With its carriage fight with Charter about to enter its second week, Disney issued a statement blasting the Spectrum TV owner’s “indifference” to customers and a Wall Street investment bank predicted a compromise by the ESPN parent.
“As the U.S. Open reaches the men’s and women’s finals, and fans gear up for a weekend of college football and the opening of the NFL season, it’s unfortunate that Charter decided to abandon their consumers by denying them access to our great programming,” Disney said. “While they have stated their ‘indifference’ to the needs of millions of paying customers, we will not lose sight of what is most important – investing in the highest-quality stories, news and sports for our audience. The question for Charter is clear: Do you care about your subscribers and what they’re telling you they want – or not?” (The word “indifference” appeared in quotes because Charter itself had used it last Friday on an investor call.)
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While Disney added that it “stands ready to resolve this dispute and do what’s in the best interest of Charter’s customers,” Charter CEO Chris Winfrey indicated little progress has been made in negotiations. “If I had anything material to highlight, I would,” he said of the talks in an appearance today at a Goldman Sachs investor conference. “So that should tell you something.”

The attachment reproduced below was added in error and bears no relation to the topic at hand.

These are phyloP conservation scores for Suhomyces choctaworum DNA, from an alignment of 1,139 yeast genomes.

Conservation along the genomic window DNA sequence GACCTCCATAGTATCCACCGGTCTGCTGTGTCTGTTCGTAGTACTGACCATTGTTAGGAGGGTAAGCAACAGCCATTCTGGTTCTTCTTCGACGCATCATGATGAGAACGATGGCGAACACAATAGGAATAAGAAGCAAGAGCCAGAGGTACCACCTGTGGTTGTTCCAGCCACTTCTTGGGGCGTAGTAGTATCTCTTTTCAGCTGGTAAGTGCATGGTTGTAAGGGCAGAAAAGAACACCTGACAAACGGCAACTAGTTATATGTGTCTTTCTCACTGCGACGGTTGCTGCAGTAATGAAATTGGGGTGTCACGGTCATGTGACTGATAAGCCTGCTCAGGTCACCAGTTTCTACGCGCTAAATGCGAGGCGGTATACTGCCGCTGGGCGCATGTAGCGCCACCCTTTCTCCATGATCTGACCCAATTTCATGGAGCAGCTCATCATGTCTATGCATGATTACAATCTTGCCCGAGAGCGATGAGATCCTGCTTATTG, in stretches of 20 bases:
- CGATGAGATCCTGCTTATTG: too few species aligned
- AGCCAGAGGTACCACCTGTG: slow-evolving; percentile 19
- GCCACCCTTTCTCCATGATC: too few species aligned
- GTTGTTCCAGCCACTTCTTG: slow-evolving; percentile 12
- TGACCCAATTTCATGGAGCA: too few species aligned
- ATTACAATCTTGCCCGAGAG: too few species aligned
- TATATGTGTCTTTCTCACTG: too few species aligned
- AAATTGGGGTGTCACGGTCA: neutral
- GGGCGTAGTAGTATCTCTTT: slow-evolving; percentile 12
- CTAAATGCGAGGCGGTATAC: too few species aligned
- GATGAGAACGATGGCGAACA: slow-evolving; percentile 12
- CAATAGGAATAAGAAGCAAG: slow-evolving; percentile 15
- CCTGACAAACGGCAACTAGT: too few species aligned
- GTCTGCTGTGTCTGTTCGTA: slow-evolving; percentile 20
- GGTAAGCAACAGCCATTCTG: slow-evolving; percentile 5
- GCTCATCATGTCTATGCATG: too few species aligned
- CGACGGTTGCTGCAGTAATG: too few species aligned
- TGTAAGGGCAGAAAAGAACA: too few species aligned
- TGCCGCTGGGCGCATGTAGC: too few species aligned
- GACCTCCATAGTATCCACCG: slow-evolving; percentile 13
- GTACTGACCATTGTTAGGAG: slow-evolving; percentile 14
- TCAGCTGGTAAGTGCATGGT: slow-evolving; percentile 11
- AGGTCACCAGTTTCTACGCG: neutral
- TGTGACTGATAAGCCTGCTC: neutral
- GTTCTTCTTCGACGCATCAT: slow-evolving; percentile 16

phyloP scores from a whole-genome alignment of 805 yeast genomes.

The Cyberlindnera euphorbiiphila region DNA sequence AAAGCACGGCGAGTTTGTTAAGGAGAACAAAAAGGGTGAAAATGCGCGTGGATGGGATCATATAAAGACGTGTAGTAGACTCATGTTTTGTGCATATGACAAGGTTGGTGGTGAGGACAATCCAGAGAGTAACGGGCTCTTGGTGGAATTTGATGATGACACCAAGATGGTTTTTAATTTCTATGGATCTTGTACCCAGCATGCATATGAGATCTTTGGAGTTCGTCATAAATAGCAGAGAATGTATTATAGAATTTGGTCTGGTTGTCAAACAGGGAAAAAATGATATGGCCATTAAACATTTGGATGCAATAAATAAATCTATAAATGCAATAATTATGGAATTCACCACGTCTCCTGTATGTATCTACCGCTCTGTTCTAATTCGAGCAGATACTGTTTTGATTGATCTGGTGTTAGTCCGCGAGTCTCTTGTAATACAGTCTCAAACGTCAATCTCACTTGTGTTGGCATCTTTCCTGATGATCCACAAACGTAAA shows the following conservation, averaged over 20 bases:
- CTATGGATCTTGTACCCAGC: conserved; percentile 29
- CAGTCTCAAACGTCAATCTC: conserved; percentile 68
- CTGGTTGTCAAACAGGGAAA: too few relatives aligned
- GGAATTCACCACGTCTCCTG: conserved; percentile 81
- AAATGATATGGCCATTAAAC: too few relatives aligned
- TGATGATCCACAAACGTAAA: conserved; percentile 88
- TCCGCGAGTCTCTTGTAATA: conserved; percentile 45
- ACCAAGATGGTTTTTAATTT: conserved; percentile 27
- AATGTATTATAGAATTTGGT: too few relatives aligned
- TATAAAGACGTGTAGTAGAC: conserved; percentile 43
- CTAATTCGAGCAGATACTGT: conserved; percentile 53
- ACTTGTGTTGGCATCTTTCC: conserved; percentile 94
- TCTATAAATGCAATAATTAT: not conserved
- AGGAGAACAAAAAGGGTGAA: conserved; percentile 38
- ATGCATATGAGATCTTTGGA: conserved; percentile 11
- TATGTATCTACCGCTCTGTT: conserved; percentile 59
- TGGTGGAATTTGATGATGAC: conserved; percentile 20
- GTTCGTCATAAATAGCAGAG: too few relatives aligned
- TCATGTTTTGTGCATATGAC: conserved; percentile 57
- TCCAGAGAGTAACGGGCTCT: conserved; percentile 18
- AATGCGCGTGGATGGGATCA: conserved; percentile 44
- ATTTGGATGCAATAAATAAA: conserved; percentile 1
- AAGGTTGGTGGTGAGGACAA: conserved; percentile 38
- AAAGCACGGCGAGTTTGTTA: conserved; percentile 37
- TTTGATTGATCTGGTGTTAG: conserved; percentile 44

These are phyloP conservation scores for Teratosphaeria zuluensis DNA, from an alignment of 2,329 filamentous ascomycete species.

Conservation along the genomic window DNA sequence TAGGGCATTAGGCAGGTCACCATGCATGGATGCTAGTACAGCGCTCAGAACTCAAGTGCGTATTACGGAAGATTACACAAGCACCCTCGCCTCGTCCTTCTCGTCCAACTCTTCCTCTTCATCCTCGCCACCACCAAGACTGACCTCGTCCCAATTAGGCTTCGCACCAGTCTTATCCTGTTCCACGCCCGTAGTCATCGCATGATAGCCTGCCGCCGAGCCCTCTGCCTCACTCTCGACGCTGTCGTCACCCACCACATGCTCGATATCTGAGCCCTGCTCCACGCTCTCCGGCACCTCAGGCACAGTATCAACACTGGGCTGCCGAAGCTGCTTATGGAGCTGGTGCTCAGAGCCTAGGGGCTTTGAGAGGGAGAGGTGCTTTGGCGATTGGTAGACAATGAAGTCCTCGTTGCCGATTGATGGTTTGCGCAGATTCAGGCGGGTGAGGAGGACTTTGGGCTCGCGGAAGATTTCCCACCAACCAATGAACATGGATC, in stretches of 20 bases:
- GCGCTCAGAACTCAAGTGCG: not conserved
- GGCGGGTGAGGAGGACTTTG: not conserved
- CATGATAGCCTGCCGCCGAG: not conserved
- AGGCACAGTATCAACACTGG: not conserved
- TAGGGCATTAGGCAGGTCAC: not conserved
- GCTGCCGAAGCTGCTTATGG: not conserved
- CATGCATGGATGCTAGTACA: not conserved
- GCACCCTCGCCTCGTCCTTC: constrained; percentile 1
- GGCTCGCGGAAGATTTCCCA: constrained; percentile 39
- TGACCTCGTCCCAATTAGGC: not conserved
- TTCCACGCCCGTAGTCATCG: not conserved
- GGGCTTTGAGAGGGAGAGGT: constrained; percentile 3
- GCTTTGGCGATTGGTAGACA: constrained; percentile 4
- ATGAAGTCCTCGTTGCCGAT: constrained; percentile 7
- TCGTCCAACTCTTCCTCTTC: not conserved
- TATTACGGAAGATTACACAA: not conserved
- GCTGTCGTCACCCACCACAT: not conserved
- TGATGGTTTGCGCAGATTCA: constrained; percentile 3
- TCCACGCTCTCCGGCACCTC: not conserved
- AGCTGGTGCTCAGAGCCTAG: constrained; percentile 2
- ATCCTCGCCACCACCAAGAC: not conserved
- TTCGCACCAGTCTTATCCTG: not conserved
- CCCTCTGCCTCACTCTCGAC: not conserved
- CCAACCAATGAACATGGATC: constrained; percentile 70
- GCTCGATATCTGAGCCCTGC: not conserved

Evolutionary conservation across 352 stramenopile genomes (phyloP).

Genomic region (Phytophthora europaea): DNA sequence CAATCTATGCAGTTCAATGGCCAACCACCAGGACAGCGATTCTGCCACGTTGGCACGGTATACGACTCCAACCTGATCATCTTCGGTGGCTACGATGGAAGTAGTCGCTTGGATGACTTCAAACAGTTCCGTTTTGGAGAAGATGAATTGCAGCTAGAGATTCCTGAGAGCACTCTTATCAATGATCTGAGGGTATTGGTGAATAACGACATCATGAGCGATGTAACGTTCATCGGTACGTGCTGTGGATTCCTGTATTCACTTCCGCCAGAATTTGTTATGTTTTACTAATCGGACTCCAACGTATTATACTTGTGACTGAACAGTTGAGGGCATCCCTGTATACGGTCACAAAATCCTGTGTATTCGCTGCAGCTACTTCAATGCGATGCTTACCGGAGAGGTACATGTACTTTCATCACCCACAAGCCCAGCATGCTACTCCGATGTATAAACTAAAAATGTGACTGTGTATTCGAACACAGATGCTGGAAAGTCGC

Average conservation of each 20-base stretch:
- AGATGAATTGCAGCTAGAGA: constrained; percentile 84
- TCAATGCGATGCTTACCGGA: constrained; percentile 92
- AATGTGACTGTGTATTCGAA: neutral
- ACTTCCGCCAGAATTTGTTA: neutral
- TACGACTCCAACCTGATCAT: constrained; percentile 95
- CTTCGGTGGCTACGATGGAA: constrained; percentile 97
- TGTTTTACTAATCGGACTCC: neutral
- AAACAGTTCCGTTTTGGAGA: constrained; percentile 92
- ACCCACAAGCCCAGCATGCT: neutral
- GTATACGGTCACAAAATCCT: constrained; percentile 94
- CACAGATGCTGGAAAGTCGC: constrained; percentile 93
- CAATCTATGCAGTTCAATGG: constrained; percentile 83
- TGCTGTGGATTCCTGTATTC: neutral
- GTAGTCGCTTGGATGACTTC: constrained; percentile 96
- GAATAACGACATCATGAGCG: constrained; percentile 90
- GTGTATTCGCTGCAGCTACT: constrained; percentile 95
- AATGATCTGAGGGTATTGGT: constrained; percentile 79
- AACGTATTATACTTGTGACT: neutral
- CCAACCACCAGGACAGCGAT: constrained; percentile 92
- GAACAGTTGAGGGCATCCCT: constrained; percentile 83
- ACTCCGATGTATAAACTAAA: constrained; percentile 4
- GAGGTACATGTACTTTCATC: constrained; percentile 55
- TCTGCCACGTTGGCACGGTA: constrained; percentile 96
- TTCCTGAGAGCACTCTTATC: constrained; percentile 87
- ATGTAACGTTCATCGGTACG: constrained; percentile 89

Disney’s statement went out in the middle of Winfrey’s conference session. The company has said in recent days that Charter rejected multiple offers to extend talks before the signals went dark for 14.7 million Spectrum customers, as sometimes happens during carriage disputes. The timing of the outage has been rough for sports fans who are also Spectrum subscribers. On Saturday, a game featuring high-ranking teams Alabama and Texas highlights a full slate of college football across multiple ESPN networks. The U.S. Open women’s final is also Saturday, and the men’s final is Sunday, capping first-ball-to-last-ball coverage of the tournament on ESPN. Then comes Monday Night Football‘s debut, featuring two Spectrum-market teams in the New York Jets and Buffalo Bills.
As the companies kept jockeying, Deutsche Bank put out a research note to its clients predicting that Disney would “concede” some of its demands. “We believe a permanent end to Charter’s distribution of Disney’s channels would be a more negative outcome for Disney than for Charter in that it would accelerate Disney’s linear revenue decline and make future distribution renewals even more challenging and critical (shifting leverage to distributors), while leaving the vast majority of Charter’s broadband business intact,” analysts Bryan Kraft and Benjamin Soff wrote.
Such an outcome would “still be negative for Charter,” they added, especially with the company poised to launch a new streaming offering Xumo in partnership with Comcast later this year. Bringing that service to market without Disney programming would not be ideal.
The analysts also predict that Charter will agree to pay Disney’s asking price per subscriber and drop its demand for Disney’s streaming apps to be included for free to Charter linear customers. They called the latter demand “unrealistic.”
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